Vitamin D replacement in pregnant women in rural north India: a pilot study


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Abstract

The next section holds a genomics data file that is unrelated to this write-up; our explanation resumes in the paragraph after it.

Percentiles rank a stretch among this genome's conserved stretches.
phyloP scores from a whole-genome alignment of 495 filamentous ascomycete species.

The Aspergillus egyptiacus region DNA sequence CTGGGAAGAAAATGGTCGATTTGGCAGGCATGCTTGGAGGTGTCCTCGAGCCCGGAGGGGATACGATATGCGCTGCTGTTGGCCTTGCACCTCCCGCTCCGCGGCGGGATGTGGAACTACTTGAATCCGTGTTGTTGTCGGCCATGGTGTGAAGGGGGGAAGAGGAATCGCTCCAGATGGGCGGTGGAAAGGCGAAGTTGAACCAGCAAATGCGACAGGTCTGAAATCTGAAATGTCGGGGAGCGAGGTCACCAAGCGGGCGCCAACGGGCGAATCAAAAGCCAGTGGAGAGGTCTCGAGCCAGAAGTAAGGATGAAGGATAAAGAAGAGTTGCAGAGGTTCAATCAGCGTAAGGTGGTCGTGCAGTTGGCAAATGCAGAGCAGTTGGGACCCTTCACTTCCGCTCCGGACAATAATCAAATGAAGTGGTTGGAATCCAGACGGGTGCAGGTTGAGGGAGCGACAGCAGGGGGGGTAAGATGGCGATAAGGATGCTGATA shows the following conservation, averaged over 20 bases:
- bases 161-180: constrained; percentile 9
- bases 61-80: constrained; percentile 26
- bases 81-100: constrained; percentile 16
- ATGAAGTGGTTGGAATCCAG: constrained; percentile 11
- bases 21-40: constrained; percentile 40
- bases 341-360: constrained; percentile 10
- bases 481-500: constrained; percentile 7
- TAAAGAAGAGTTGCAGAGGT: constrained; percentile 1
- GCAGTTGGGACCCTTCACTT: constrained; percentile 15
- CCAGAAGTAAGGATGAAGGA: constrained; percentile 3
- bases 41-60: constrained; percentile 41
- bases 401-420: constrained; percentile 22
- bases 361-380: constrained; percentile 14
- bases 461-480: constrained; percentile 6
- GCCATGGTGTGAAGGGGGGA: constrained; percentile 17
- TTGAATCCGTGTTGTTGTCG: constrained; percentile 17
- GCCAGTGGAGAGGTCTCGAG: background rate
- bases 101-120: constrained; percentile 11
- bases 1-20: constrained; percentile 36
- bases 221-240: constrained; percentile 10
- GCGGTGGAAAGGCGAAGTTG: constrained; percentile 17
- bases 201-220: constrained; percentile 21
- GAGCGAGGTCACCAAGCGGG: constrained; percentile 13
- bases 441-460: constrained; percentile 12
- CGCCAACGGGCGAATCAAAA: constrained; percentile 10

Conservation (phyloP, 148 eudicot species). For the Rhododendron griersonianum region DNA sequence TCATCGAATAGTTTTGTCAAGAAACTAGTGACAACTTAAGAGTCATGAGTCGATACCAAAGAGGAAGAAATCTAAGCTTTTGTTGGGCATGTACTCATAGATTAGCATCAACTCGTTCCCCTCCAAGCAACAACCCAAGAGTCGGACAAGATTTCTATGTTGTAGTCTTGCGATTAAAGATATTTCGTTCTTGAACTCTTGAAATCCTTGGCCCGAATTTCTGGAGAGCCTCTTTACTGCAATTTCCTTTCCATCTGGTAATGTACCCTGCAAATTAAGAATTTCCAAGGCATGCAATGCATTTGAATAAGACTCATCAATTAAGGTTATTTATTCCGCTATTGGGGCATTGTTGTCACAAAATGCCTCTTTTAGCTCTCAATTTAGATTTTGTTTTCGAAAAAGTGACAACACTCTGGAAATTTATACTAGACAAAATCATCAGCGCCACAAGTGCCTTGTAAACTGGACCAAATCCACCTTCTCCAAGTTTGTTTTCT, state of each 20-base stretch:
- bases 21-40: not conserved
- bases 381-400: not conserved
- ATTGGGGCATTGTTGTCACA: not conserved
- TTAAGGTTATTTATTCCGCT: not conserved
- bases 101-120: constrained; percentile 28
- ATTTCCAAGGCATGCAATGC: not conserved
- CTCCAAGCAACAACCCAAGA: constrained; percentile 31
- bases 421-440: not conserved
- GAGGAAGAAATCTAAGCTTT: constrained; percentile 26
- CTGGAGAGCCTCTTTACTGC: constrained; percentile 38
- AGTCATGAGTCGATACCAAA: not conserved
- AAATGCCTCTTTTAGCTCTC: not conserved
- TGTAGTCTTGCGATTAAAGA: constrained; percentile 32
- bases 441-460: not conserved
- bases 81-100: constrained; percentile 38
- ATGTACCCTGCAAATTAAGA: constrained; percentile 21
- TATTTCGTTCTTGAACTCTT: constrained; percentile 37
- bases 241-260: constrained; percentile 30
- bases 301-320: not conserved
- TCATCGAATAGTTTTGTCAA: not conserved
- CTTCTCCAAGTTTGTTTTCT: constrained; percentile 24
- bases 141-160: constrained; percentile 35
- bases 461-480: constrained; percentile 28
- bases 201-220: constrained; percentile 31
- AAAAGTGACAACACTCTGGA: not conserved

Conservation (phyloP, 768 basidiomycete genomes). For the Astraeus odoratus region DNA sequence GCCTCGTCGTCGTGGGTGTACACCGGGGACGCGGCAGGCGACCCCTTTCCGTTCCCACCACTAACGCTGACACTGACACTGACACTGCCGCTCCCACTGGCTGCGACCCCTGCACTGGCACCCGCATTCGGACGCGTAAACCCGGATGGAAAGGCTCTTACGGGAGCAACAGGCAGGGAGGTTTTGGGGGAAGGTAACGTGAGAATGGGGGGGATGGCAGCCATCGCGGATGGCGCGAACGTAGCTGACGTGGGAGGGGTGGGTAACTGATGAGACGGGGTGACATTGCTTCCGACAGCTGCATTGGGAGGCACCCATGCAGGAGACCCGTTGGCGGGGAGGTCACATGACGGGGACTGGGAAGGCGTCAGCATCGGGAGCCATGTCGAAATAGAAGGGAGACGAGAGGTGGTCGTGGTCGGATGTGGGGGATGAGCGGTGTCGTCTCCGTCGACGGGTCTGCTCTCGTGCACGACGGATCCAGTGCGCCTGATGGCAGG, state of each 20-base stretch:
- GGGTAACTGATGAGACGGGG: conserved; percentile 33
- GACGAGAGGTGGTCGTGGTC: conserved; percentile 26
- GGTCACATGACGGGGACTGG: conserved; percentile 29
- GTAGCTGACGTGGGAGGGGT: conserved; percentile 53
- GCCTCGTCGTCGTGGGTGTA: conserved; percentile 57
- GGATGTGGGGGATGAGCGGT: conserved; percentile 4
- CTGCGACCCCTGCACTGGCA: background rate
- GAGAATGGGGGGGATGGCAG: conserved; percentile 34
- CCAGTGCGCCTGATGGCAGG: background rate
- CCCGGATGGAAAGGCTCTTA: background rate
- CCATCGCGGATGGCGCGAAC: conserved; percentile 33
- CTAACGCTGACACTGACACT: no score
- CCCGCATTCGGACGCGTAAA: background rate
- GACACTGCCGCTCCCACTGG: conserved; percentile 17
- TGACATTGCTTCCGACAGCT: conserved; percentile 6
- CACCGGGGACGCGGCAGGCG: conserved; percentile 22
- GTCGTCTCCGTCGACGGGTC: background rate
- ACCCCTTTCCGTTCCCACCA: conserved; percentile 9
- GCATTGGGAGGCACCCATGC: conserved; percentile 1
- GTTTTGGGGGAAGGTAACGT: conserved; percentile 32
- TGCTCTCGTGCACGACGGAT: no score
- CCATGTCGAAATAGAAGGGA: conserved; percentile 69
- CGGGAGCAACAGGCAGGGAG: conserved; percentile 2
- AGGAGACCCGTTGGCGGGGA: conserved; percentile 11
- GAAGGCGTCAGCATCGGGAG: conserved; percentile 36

Hypovitaminosis D is common in both urban and rural Indians. The dose of vitamin D needed for the treatment of its deficiency during pregnancy is not clear. We conducted a study in rural Indians to evaluate the effect of cholecalciferol supplementation during routine antenatal visits on maternal 25 hydroxyvitamin D (25OHD) at delivery. Pregnant women received either no cholecalciferol (Group A) or 60000U (Group B) in the fifth month of gestation or 120000U each in the fifth and seventh gestational months (Group C). Serum 25OHD was measured at baseline (n=139) and at delivery (n=84). Median (interquartile range) 25OHD at baseline was low: 32.3 nmol/l (22.8-50.1 nmol/l). A significant increase in 25OHD at delivery was obtained only in group C: 40.1 nmol/l (26.9-58.4 nmol/l) at baseline vs 53.4 nmol/l (41.2-88.0 nmol/l) after delivery, P<0.001. Only 20% of participants in Group C achieved 25OHD at delivery >80 nmol/l, not significantly different from Group B. Cholecalciferol in doses of 120000U each in fifth and seventh gestational months was effective in raising 25OHD at delivery. European Journal of Clinical Nutrition (2009) 63, 1157-1159; doi:10.1038/ejcn.2009.27; published online 20 May 2009

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